On the importance of the fourth quarter subs We played 59 guys this past week and a lot of people, even myself, have been guilty of saying well it’s just the young kids in the fourth quarter and we’re not doing a good job of finishing games. We gave up the touchdown in the fourth quarter last week. There were six missed tackles, and offensively for the second game in a row we didn’t score in the fourth quarter with our young guys.
It’s not all just young guys. There are some experienced guys out there as well, and I don’t care who they are, their job is to move the ball or tackle people. It’s great to play those guys in situations, but it needs to look better than it has the past two fourth quarters.
On Geno’s progression of reading the blitz He got caught a couple of times, and he got hit a couple of times. It was good to see James Madison hit us up like that because we hadn’t seen that very much. We hadn’t seen that very much for some time, and we have to be able to recognize it and we to have be able to communicate up front as far as what’s going on.
Geno has to change his thought process from not having time in the pocket to having time in the pocket. From a receiver standpoint, we have to do a better job of running our routes quicker, looking quicker, expecting the ball quicker. Not that it was bad, but it wasn’t what we wanted from a blitz standpoint.
On how he feels about the second inside position The second inside position is less important than the second outside position because we can switch out some of those inside guys for backs, which we do a lot. Where you need three to four outside guys, you really need two inside.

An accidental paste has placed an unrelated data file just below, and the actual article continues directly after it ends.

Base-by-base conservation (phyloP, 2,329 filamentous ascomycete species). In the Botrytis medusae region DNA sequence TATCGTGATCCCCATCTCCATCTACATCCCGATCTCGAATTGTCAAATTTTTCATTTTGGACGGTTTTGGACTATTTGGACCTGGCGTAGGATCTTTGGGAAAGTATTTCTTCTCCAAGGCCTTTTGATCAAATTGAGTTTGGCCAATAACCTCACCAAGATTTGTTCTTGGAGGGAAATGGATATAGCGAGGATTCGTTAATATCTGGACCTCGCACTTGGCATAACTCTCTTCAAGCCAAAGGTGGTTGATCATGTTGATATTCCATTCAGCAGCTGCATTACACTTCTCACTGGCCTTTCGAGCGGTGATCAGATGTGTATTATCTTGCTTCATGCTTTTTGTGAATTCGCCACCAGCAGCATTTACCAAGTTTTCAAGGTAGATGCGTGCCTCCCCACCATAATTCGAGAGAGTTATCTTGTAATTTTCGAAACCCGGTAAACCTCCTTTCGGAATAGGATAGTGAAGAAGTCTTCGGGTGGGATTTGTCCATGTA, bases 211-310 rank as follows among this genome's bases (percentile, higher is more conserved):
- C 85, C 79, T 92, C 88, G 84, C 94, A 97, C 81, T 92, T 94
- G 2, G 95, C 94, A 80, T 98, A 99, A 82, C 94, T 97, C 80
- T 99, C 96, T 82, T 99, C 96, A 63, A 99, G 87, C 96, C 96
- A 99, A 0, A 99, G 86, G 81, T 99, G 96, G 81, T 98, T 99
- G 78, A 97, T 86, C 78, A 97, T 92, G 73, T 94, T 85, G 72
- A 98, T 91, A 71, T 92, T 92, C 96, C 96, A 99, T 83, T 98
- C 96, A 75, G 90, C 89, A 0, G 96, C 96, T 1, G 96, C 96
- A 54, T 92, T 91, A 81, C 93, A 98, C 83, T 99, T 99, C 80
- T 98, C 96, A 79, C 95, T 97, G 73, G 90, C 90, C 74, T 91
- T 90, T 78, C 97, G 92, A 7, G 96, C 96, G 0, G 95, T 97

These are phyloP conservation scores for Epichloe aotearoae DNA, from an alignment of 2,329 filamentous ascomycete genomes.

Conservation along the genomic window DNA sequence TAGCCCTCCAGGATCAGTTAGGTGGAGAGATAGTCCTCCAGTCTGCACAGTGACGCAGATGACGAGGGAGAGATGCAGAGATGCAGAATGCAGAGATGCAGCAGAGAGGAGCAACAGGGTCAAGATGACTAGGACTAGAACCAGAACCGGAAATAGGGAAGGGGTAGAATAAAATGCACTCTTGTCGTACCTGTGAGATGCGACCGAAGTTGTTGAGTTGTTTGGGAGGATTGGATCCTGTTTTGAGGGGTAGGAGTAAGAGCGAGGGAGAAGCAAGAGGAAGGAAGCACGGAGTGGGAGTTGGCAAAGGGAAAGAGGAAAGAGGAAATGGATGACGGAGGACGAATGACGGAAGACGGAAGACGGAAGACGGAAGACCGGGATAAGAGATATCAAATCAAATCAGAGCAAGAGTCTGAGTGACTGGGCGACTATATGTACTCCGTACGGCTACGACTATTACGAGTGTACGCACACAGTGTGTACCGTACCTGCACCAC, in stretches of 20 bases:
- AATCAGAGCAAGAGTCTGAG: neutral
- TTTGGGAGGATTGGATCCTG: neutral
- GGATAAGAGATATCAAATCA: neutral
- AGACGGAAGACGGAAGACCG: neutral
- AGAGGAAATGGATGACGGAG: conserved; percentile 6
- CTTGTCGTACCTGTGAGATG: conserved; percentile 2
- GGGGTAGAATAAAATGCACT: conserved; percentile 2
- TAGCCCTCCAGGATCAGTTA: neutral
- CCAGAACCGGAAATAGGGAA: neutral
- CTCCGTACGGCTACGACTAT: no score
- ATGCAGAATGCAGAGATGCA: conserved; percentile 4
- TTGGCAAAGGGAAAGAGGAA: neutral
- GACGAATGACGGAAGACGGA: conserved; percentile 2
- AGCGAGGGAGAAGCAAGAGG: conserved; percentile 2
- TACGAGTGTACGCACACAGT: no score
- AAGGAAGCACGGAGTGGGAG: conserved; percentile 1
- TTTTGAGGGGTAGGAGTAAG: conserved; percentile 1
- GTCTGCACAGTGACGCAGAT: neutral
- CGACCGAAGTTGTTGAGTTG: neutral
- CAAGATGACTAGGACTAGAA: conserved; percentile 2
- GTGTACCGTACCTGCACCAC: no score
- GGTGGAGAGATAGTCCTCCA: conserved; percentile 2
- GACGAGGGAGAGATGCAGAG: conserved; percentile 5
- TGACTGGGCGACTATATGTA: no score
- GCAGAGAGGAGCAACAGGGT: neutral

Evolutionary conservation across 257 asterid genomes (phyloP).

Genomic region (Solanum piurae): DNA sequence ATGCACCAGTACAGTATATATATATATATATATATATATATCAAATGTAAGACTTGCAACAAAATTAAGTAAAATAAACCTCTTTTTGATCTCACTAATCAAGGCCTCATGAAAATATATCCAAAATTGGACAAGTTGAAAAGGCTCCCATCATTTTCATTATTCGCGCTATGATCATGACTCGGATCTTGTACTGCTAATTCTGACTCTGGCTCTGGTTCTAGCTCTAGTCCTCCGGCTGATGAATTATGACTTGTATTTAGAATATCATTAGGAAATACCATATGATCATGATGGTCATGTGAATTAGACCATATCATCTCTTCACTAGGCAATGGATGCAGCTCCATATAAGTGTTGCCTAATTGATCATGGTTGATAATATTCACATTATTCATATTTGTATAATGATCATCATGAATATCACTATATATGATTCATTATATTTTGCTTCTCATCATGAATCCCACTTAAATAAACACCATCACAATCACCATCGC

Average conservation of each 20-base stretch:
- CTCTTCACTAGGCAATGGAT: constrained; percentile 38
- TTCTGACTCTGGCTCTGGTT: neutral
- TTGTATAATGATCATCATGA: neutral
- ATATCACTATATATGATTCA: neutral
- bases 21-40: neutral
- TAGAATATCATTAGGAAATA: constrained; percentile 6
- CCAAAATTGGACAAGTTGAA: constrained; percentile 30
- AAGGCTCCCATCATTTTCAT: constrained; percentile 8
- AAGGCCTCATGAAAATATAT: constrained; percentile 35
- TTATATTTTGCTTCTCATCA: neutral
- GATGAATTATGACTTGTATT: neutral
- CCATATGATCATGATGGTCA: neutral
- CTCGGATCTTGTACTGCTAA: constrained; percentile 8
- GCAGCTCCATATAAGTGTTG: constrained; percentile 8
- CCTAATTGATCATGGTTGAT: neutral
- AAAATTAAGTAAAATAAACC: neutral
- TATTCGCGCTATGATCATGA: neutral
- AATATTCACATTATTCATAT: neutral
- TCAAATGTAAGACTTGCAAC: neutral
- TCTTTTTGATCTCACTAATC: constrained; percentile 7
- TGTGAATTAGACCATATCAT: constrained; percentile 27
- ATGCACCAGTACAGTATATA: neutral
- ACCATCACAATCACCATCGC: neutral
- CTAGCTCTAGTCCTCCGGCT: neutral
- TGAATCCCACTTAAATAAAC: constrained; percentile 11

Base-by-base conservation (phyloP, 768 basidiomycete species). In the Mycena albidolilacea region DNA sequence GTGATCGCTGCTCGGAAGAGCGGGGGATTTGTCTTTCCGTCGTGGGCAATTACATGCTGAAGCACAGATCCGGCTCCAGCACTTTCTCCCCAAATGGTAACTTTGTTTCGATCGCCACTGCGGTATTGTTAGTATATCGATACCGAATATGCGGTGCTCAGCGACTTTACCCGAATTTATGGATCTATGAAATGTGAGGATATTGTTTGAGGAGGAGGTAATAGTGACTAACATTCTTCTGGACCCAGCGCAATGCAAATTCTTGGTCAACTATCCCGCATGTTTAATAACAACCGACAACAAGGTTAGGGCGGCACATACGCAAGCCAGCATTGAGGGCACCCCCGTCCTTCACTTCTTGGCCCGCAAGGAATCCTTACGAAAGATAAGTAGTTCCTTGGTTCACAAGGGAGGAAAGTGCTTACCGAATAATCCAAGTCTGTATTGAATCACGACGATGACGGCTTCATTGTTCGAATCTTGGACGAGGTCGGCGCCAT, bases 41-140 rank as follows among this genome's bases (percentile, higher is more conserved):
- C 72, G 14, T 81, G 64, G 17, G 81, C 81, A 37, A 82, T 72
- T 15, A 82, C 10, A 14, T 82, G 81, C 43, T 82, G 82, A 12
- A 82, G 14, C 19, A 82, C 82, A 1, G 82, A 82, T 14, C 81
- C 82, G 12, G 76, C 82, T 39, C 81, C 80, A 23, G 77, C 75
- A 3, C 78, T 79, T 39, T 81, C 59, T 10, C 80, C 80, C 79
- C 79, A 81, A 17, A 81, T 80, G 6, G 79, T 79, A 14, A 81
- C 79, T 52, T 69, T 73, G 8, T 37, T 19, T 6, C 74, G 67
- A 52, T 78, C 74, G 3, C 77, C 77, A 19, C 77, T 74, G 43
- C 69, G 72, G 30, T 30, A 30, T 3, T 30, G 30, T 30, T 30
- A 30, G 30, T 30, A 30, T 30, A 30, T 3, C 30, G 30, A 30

Jordan (Thompson) has done fine; he hasn’t had a whole lot of opportunities. He’s blocking well. For as little of a guy that he is, he’s covering people up. Stedman’s (Bailey) touchdown was a result of him and a couple of those screens that Tavon broke out were a result of him. He’s a second inside receiver whether they’re both out there at the same time or Tavon is off and he is in there.
Dante Campbell caught his first touchdown. He is a physical kid and will continue to get better and better. Connor (Arlia) went in a few times and ran around and did some good things. Do we have any more game-breakers like Tavon? Not yet.
On what happened with the safety Soft. Soft and not ready to play. They were clearly playing harder than us. Other than the four snaps of goal line, the defense started slow. We gave up two drives all the way to the goal line, and yes I’m happy with the goal-line stands, they were tremendous, but we were really soft in the first two drives.